This book reflects on the biennials, triennials, and other festivals of architecture and design that have been held over the last two decades, as they expand and transform in response to the exigencies of ‘planetary urbanisation’. Joel Robinson examines the development of these large-scale, international, and perennial exhibitions as they address such challenges as urban regeneration, heritage preservation, climate change, and the migration crisis.
A new FASS series using art history to examine climate change is set to launch at the Glasgow Science Festival.
Dr Angeliki Lymberopoulou, Senior Lecturer in Art History, has been awarded £4,000 by the A. G. Leventis Foundation to continue maintaining the ‘Hell’ wall-painting database.
It is with great sadness that we have received and now share the news of our former doctoral student, Atta Kwami, who passed away earlier this month. Dr Kwami received his doctorate in Art History at the Open University in 2007 for a thesis entitled Kumasi Painting, 1951-2007, which was subsequently published as a book.
Dr Amy Charlesworth contributes to a participatory project co-created by a group of researchers at the OU along with those who have direct experience of forced migration and/or have worked and lived with refugees, asylum seekers and undocumented people.
Facilitated by Dr Benzan, an interdisciplinary panel discussion focuses on our relationships with animals in urban spaces, specifically interactions between birds and humans in city centres with specific reference to Marco Berotti's artwork The Woodpeckers.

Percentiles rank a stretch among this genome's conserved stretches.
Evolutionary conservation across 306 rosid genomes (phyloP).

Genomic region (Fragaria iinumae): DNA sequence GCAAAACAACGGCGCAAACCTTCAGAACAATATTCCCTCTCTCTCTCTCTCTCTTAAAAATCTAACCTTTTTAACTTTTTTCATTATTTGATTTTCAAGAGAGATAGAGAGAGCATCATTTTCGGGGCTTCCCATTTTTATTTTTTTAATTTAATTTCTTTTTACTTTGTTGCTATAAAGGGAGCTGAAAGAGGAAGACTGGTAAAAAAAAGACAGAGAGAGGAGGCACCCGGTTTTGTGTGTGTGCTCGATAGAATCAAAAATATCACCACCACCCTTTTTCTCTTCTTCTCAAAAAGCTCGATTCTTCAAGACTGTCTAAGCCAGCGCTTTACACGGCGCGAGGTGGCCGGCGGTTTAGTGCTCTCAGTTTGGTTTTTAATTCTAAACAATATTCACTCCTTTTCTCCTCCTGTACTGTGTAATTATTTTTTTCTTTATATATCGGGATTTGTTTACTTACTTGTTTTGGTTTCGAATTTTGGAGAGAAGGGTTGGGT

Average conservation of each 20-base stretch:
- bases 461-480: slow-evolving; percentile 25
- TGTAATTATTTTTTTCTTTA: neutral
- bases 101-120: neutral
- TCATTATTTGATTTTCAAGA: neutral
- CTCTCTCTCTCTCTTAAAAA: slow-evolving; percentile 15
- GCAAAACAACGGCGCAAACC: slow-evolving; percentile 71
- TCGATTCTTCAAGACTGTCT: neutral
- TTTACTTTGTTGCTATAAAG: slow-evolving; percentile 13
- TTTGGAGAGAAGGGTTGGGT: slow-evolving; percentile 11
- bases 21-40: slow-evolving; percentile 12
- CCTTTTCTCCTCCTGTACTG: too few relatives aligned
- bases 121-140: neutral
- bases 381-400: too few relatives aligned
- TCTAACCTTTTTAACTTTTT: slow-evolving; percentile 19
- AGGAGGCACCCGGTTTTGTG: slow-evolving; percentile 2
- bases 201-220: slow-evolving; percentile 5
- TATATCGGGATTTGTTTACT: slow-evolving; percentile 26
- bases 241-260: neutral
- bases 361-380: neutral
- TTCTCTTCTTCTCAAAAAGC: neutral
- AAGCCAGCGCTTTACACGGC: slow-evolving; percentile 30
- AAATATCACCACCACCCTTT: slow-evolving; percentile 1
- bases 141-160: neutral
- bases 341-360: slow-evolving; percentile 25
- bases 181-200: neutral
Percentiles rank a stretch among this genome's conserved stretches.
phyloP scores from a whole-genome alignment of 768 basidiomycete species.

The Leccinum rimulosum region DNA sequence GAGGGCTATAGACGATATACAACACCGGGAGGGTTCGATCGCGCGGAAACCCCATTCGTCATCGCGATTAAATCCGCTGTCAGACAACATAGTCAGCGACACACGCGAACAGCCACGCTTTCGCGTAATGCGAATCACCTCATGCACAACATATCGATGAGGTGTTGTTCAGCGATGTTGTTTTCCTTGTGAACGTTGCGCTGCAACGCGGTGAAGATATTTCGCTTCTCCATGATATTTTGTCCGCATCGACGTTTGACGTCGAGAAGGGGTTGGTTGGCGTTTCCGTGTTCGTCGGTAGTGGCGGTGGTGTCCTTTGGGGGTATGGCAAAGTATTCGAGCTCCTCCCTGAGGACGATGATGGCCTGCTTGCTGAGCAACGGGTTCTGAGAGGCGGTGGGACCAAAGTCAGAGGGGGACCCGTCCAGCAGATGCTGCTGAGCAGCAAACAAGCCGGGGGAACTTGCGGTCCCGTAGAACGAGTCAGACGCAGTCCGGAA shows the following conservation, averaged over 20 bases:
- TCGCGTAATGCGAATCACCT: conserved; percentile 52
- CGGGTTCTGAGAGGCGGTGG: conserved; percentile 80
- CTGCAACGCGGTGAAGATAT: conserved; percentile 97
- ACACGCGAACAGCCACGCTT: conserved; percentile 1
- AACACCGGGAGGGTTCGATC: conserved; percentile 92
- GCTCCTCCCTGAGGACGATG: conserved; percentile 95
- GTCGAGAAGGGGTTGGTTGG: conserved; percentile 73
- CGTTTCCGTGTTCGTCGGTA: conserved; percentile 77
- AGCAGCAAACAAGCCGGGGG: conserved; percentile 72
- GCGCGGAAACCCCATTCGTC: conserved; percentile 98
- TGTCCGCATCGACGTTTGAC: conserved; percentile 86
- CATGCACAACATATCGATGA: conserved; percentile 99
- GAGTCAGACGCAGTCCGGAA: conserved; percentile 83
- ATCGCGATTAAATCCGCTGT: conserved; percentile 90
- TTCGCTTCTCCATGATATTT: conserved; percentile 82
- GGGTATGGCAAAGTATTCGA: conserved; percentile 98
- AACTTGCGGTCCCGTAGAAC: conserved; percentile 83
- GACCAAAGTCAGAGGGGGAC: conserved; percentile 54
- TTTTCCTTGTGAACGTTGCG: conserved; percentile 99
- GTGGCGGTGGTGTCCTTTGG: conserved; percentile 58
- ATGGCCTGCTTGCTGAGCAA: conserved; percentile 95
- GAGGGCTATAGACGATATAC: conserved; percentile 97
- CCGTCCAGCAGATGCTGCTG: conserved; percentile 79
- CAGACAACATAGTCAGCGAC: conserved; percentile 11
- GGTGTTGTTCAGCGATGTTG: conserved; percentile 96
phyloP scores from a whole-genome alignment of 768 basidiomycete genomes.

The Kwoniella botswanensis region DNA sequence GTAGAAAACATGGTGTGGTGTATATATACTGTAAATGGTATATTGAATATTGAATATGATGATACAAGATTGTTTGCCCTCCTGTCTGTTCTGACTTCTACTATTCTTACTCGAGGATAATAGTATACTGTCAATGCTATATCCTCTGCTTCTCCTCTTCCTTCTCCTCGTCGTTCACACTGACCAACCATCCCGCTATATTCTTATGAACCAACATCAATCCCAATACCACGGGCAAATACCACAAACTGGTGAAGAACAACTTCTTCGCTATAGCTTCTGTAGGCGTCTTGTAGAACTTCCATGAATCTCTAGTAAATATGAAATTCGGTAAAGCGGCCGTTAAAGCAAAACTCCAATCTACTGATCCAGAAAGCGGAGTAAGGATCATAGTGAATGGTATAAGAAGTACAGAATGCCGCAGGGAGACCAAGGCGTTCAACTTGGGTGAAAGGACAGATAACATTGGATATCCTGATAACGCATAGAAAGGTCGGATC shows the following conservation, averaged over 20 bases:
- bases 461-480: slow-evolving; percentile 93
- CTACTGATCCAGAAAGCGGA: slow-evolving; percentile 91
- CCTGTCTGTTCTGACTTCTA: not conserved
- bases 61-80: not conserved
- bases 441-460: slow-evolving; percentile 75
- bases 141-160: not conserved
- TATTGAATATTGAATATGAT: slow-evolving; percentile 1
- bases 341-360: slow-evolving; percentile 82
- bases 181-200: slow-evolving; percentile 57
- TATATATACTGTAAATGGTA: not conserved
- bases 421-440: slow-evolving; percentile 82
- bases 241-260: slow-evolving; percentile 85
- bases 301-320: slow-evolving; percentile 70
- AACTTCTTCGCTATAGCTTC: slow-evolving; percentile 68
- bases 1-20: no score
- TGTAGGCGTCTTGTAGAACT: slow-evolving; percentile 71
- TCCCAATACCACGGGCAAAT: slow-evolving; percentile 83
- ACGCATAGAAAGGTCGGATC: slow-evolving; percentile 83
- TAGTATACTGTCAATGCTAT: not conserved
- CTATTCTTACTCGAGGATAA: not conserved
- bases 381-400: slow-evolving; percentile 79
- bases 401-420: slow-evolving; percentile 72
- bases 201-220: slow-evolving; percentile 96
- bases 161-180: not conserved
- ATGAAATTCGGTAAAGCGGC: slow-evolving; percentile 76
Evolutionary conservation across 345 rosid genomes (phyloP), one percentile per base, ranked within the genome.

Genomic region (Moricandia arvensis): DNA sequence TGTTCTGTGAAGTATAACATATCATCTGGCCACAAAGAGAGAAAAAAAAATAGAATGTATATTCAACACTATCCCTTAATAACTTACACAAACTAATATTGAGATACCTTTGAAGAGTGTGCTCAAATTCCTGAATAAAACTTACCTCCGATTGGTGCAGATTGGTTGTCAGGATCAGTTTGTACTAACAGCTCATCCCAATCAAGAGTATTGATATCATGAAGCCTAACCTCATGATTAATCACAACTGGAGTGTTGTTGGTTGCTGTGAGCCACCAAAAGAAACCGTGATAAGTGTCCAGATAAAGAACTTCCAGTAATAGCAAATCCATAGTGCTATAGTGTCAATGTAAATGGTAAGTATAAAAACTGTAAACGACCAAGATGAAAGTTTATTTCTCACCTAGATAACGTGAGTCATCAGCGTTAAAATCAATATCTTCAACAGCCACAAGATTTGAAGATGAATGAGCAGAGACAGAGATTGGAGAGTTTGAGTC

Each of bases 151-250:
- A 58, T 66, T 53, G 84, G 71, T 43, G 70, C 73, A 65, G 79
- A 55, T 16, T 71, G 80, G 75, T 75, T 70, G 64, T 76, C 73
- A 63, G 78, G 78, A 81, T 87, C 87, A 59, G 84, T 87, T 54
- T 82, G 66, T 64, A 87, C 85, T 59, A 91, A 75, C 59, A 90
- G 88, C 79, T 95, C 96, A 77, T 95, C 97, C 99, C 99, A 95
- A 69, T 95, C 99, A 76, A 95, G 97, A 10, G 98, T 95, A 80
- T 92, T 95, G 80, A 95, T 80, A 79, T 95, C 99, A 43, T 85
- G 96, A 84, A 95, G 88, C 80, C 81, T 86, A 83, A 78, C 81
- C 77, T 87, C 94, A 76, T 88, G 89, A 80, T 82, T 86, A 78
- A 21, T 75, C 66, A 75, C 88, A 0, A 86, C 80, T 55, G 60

Siena and the Angevins, 1300-1350: Art, Diplomacy, and Dynastic Ambition published by Professor Emerita in Art History, Diana Norman
Professor McKellar is Emerita in Architectural and Design History at the Open University and the President Elect of the Society of Architectural Historians of Great Britain. She will deliver her keynote, on Architectural History and Climate Emergency online on Wednesday 9th June 2021. Details to be found here.
Art History celebrates a £100,000 grant from AHRC to partner with the University of Chester on a new year-long project that brings an innovative approach to exhibiting every day historic artefacts.
Congratulations to Staff Tutor in Art History, Dr Kim Charnley, whose new book Sociopolitical Aesthetics: Art, Crisis and Neoliberalism is now out.
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